Pretty Cure All Stars New Stage 2: Friends of the Heart is the fifth film in the All Stars series, originally released on March 16th 2013. That was during the time that DokiDoki! PreCure was airing, and naturally the Cures from that series make their All Stars debut here – with the exception of Cure Ace. The director was Kouji Ogawa and it was written by Yoshimi Narita.
The opening theme for this film is “Pretty Cure ~Eternal Friends~ (2013 Version)”, performed by Mayu Kudou, Tomoyo Kurosawa and Hitomi Yoshida. The ending theme is “Beyond the Sky” by Hitomi Yoshida, which is also DokiDoki!‘s first ending theme.
Though the previous Pretty Cure All Stars New Stage film introduced a brand new character, Ayumi Sakagami only gets a brief cameo here. However, we do get two new fairies – much like Ayumi before them, they are exclusive to the Pretty Cure All Stars series.
Enen is a fairy who adores the PreCure, though he doesn’t possess much in the way of confidence. Gureru possesses boundless confidence, but he’s rather rowdy with it and its his jealousy of the PreCure that plays an important part in the plot of this film.
All Stars New Stage 2 takes place in a fairy school, where PreCure is part of the curriculum. They even have a textbook for all things PreCure, which includes Black Hole from DX3 – I guess that’s canon within the All Stars series, despite New Stage being a reboot. For some reason, somebody decided it would be a good idea to keep an evil object called the Shadow Crystal in a room nearby – naturally the room is forbidden, but it doesn’t take long for Geruru to stumble into it and accidentally call forth the big bad for this film.
To prove that the Cures can’t do anything without transforming, Gureru invites all of the different groups to the fairy school for a PreCure party – well, all except the newest group which the aforementioned textbook doesn’t cover.
The DokiDoki! Cures – sans Cure Ace, because she wasn’t around when this first aired – get contacted by Smile‘s Candy and Miyuki – this meeting between lead Cures makes it physically impossible for the usual running gag of having the two bump into each other. Also, New Stage established that PreCure was public knowledge, yet the DokiDoki! Cures are surprised to learn that they are others besides them…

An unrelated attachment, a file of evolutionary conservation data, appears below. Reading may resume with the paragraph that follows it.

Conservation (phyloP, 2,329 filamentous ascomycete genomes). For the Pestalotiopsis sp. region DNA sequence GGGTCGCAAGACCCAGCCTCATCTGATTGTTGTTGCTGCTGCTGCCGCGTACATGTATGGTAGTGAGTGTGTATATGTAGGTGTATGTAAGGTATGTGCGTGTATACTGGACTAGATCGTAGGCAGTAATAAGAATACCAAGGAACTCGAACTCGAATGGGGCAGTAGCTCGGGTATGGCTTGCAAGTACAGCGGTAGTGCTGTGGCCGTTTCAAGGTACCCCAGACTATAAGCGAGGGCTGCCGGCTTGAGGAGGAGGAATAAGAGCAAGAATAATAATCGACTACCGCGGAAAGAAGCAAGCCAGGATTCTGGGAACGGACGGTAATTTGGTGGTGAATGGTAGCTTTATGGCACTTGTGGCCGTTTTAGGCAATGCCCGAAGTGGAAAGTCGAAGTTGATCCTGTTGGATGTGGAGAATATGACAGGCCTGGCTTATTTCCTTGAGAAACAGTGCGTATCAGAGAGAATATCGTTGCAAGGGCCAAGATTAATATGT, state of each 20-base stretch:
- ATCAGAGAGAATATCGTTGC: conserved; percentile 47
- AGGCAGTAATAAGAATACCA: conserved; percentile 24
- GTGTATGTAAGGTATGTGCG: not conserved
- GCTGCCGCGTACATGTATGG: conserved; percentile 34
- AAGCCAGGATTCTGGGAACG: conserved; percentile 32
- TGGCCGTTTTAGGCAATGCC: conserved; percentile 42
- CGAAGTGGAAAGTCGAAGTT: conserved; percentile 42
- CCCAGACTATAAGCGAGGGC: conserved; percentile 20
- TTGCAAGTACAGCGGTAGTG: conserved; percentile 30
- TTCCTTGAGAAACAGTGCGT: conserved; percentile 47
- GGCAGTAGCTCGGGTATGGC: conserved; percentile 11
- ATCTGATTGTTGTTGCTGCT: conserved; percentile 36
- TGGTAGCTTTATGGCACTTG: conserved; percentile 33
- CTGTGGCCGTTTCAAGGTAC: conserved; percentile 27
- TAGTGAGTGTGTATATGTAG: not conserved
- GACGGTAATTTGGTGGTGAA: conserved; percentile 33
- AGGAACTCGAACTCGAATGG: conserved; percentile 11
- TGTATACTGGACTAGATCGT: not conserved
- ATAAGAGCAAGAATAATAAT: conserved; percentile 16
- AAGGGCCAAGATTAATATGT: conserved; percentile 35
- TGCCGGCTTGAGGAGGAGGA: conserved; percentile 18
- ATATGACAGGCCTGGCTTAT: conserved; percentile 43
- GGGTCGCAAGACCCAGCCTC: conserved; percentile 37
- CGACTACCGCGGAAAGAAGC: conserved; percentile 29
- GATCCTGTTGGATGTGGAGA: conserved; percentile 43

Regardless, Miyuki tells them about the party and invites them as well.
Things start kicking off with Kage putting his plan to steal all the Cures’ transformation trinkets into action. We see a brief scuffle between the Smile Cures and Kage, but ultimately he achieves his goal. Oh, and all the other Cures are defeated off-screen. The reason Kage won? Well, he’s got the PreCure textbook so he knows how to counter their moves, and the fact he can create multiple copies of himself also helps.
This means that the DokiDoki! Cures get the spotlight, though it is shared with Enen and Gureru. All they really get to do is fight a bit – the fairies are the ones who get to play heroes for the other PreCure.
Since this is Pretty Cure All Stars, it’s only natural that all the Cures would get in on the action eventually – and they do so. Like I’ve said before, getting to watch the Cures fight is always a joy.
However, due to the sheer number of Cures present, only a select few actually get any dialogue – this is true of their fairy companions as well.
Naturally, there’s also a moment where an insert song kicks in. In this case, the song is “Everyone Friends” by Tomoyo Kurosawa and Hitomi Yoshida, and the moment it starts playing is when the DokiDoki! and Smile Cures are fighting together – complete with a combination attack. I’ve said it before, but I’m a sucker for scenes like that. Whether it’s a show’s theme song, or an original piece of music, I will always love those kind of moments – which goes a long way to explaining my love for Symphogear.
Overall, I’d say I enjoyed this film a lot more than the first New Stage – whilst I’m sure my bias towards DokiDoki! plays a part in it, Gureru and Enen don’t feel as intrusive as Ayumi did.
It also helps that it feels like the other Cures actually take on more active roles as opposed to the previous film – they’re not relegated to just showing up for the intro and climax.
Up next, the conclusion of the New Stage trilogy, in which my second least favourite group of Cures appear…